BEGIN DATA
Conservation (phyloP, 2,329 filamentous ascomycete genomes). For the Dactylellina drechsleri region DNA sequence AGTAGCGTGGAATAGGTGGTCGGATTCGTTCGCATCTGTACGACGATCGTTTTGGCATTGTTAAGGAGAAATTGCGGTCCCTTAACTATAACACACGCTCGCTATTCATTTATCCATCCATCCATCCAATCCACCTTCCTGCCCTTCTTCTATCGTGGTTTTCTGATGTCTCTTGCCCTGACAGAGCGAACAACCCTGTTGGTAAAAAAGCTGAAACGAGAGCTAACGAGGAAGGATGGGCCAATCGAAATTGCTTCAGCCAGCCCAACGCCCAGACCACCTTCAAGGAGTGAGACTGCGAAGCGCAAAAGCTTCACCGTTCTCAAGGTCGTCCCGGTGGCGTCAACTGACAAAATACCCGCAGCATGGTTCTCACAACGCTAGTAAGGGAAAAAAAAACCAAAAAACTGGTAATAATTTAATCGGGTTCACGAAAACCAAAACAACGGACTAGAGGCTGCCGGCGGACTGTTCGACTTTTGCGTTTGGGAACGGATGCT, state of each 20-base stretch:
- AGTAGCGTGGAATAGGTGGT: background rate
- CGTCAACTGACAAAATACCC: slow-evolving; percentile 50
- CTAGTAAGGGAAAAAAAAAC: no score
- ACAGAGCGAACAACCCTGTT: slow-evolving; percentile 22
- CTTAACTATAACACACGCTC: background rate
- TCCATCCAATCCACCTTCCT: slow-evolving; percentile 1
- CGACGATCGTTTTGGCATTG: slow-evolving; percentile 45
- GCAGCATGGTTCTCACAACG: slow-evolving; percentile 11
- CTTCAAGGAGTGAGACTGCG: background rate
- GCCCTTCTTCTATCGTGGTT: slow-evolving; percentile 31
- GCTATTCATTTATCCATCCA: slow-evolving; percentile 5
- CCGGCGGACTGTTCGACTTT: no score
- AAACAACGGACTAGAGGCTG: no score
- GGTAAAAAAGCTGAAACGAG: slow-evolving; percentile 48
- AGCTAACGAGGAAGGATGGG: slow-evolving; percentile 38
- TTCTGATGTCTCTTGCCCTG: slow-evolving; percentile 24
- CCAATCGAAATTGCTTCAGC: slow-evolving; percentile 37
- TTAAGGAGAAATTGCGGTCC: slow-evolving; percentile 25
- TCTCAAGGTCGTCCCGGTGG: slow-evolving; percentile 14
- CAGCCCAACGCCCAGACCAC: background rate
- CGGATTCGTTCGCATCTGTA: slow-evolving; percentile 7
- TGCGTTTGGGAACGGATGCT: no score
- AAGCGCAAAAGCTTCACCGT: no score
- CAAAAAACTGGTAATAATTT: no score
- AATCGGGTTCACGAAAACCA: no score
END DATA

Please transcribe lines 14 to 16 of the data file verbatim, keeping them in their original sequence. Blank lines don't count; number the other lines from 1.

- AAACAACGGACTAGAGGCTG: no score
- GGTAAAAAAGCTGAAACGAG: slow-evolving; percentile 48
- AGCTAACGAGGAAGGATGGG: slow-evolving; percentile 38